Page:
July 10, 2005

Windows Search Doesn’t Look Inside PHP Files

Recently I was trying to search through a group of files for a particular word. And in most cases, Windows Search works fine for this. There’s a box to type in the text you’re looking for, and Windows scans the text of each file to find your word. But this time it wasn’t working. And the catch is that I was scanning a bunch of PHP files for a particular piece of code. And even though I knew that code existed in these files, the Search Assistant was saying “There were no results to display”.

So Windows is pissing me off again. What else is new? This time it was refusing to search inside PHP files, even when I told it to. After some searching around, I found the solution. It’s outlined in this Knowledge Base article, under Method 2.

  1. Click Start, and then click Search (or point to Search, and then click For Files or Folders).
  2. Click Change preferences, and then click With Indexing Service (for faster local searches).
  3. Click Change Indexing Service Settings (Advanced). Note that you do not have to turn on the Index service.
  4. On the toolbar, click Show/Hide Console Tree.
  5. In the left pane, right-click Indexing Service on Local Machine, and then click Properties.
  6. On the Generation tab, click to select the Index files with unknown extensions check box, and then click OK.
  7. Close the Indexing Service console.

And it works, and now I can search through PHP files for a particular piece of code. I don’t know why this is turned off in Windows XP…maybe to make searches faster? Personally I’d rather add five seconds to the search time and find the results I’m looking for, but I’m just kooky that way.

Filed under The Computer Vet Weblog

Comments (24)

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  1. Winston says:

    Thank you very much for this tutorial! It helped my locate some bugs that I got after upgrading my e107!

    Posted March 29, 2006 @ 4:07 pm
  2. Hanno says:

    Excellent ! Excellent! Excellent !

    Posted August 4, 2006 @ 5:42 am
  3. Bashar says:

    Gracias 🙂

    Posted March 4, 2007 @ 8:43 am
  4. Warren says:

    I am very glad I found this tutorial. I had a similar situation as you – looking for a string I knew existed in a php file and being told it didn’t exist. HOW FRUSTRATING. You saved me a lot of time and lowered my blood pressure. Thanks.

    Posted March 8, 2007 @ 8:27 am
  5. mohd says:

    perfect, i checked microsoft site but so confusing, this was great, thanks

    Posted May 12, 2007 @ 12:10 am
  6. Ajax says:

    I had this same problem
    Mark Ghosh found this solution

    If you are on a Windows Platform, create an import.reg file with the following in it (where .phps is replaced with the extension of files you would like to search inside, such as .cfm .php or .xml). Multiple ones can be added by making copies of the registry key and replacing the extension.

    Windows Registry Editor Version 5.00


    Save, double click, say yes, reboot and voila, now it searches inside those files for you.


    Posted July 28, 2007 @ 12:10 pm
  7. Elías says:

    Thanks!!! Been looking for this for some time.

    Posted October 26, 2007 @ 8:48 am
  8. JT says:

    I had put a little mail() test in a file and subsequently forgot which one. Going live my inbox was being shot to shits with test mails and I couldn’t find the damn line on Windows (last time I do PHP on Windows) until I found your solution. Thanks!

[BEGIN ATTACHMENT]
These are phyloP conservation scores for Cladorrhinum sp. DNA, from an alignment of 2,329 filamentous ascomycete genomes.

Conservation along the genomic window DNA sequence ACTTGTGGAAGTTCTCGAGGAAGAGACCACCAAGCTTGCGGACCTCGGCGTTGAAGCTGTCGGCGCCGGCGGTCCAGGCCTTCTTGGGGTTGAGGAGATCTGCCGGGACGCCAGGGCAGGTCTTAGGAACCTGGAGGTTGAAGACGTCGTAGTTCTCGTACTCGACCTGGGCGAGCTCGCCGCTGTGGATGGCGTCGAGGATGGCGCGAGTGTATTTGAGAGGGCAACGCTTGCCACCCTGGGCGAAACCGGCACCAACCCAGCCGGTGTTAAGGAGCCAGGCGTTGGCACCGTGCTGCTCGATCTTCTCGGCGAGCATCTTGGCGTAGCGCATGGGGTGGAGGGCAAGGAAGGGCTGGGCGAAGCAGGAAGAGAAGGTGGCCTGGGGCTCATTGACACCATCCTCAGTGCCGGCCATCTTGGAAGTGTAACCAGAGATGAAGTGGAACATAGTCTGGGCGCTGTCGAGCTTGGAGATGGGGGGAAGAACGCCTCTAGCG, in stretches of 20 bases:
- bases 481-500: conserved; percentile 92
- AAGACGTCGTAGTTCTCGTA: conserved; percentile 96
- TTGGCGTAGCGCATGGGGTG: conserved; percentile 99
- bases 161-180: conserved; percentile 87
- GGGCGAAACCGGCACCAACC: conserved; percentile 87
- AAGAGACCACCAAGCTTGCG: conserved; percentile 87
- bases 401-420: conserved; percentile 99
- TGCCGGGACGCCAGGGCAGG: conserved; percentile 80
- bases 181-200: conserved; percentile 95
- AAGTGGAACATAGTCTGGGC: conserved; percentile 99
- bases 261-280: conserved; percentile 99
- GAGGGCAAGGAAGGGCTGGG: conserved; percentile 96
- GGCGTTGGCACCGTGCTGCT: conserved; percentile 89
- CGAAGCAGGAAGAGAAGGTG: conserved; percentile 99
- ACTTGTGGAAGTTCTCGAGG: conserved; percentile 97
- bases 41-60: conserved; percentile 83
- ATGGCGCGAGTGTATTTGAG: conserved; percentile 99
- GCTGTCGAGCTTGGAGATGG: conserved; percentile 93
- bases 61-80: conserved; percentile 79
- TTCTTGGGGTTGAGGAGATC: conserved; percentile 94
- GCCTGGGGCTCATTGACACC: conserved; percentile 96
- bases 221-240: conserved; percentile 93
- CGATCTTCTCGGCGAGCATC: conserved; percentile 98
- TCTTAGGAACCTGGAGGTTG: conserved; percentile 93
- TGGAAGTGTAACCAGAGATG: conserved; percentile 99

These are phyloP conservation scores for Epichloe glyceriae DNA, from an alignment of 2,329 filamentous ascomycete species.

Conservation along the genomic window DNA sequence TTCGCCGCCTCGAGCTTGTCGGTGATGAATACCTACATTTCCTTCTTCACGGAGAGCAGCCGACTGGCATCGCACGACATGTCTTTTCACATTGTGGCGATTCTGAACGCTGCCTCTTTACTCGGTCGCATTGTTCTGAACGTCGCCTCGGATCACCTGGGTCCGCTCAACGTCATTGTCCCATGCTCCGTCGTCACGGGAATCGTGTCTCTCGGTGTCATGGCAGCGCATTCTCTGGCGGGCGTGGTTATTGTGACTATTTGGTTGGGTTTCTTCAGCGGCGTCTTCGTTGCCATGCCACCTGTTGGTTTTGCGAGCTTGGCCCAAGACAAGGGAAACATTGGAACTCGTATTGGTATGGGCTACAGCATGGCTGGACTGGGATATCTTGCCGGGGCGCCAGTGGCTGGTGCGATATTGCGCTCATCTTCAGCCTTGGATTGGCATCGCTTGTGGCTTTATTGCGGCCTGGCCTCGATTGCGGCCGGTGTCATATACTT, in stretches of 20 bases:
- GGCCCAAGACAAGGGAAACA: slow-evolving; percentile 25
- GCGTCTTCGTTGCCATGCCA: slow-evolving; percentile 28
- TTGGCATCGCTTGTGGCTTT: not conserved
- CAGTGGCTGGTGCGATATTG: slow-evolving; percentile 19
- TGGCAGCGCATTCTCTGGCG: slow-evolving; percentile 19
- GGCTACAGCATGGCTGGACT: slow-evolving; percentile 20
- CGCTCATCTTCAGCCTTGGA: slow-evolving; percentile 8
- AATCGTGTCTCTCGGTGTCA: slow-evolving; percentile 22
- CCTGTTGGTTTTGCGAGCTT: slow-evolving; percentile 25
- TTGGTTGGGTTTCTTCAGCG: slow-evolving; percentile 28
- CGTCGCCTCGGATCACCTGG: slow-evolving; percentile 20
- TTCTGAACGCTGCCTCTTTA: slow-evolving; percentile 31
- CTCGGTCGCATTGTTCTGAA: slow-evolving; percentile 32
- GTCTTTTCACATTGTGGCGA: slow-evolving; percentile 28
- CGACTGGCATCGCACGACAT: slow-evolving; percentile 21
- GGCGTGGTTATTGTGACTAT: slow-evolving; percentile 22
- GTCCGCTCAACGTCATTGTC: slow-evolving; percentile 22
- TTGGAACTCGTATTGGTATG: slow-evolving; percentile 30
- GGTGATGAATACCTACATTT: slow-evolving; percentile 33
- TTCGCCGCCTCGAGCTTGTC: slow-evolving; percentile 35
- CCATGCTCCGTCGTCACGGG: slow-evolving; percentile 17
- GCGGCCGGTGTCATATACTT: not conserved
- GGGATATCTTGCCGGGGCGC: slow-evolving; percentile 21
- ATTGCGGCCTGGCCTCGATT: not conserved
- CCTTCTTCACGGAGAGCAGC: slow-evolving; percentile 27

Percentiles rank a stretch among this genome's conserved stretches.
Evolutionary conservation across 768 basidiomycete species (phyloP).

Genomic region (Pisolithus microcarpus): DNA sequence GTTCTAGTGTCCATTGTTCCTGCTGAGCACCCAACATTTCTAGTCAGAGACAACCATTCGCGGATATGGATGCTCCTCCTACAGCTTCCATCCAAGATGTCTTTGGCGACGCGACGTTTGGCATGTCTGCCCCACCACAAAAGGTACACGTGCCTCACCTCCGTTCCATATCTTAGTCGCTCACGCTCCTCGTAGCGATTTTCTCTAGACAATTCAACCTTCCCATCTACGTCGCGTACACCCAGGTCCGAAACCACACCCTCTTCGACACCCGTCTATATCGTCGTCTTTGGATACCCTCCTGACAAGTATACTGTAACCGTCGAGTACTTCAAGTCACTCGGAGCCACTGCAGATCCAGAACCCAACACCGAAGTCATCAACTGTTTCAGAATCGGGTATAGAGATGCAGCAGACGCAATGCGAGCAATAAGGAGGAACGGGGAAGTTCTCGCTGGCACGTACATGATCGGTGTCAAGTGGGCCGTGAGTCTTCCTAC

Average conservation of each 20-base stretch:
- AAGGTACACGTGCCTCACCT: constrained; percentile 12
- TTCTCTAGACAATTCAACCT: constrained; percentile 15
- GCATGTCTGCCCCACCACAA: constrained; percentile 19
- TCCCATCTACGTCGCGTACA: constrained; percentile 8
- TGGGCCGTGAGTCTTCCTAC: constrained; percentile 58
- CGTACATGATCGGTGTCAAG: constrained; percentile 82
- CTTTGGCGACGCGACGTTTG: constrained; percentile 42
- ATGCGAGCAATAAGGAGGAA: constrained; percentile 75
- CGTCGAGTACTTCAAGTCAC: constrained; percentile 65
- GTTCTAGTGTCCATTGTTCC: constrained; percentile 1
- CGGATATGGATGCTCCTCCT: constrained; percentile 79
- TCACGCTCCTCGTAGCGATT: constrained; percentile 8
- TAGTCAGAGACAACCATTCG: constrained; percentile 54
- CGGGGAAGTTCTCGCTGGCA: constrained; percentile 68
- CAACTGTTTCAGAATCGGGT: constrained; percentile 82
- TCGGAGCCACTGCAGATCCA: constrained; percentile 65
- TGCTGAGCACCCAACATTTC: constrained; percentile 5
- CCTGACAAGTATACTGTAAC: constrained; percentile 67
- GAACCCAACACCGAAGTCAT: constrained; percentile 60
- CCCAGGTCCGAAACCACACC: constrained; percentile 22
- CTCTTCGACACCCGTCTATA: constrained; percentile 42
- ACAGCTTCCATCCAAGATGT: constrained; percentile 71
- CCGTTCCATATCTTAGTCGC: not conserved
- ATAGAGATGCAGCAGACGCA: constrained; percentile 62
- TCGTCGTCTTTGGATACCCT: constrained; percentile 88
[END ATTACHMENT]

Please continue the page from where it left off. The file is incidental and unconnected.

Posted October 26, 2007 @ 8:58 am
  9. Barry says:

    In my simplicity I also expected “All Files” to mean just that. But, no, MS knew better, and so a lot of time was wasted trying to find things I new were there, somewhere.
    Thanks so much for the help! Now “Search” actually does what it claimed to offer.

    Posted November 24, 2007 @ 7:18 pm
  10. Craig Roberts says:

    Thanks for sharing, saved me hours of cat and mouse with my php files.

    Posted December 22, 2007 @ 9:35 am
  11. Adam says:

    I used this for .xml files instead of .php files, but it of course still worked. Thanks!

    Posted April 21, 2008 @ 6:12 am
  12. Haiken says:

    I had the same issue and found your solution
    Thanks you so much !

    Posted April 23, 2008 @ 8:27 am
  13. Eric says:

    I really appreciate this tutorial on indexing files for XP, and have used it to great success in the past. HOWEVER, how do you achieve the same result in VISTA? I need to “index files with unknown extensions” in this new much-hated OS. Any help?? Thanks.

    Posted July 17, 2008 @ 6:14 am
  14. Nee says:

    Just popping in with a “Thanks!” as well. I couldn’t figure out why my new laptop wouldn’t search through XML files like my old one did, and this fixed the problem instantly. Thanks again!

    Posted July 26, 2008 @ 9:02 pm
  15. Faizan says:

    Lots of Lots of Lots of Thanks 🙂

    Posted September 11, 2009 @ 6:02 am
  16. Jon says:

    Yeah!!! Works a charm. Great. Fuck you Microsoft!

    Posted September 30, 2009 @ 7:56 pm
  17. wb says:

    Thanks friend!

    Posted October 29, 2009 @ 8:28 am
  18. Cinegirl says:

    Thanks for the info..it helped me a lot.

    Posted November 7, 2009 @ 1:13 am
  19. Jimbo says:

    Here it is 2010 and this article has come in handy for me. Thank you!

    Posted January 6, 2010 @ 1:01 pm
  20. dio says:

    Thank you !!!

    Posted July 8, 2010 @ 3:51 am
  21. Bushy says:

    Thanks! This has been pissing me off too!

    Posted August 26, 2010 @ 6:33 pm
  22. User says:

    Thanks so much!

    Posted October 18, 2010 @ 2:42 pm
  23. Joey says:

    Perfect! Saved me so much debugging time.

    Posted April 26, 2011 @ 7:54 am
  24. Murray Cowell says:

    This is so obscure that I would never have found it without this article. Thanks very much.

    Posted May 7, 2011 @ 4:28 am

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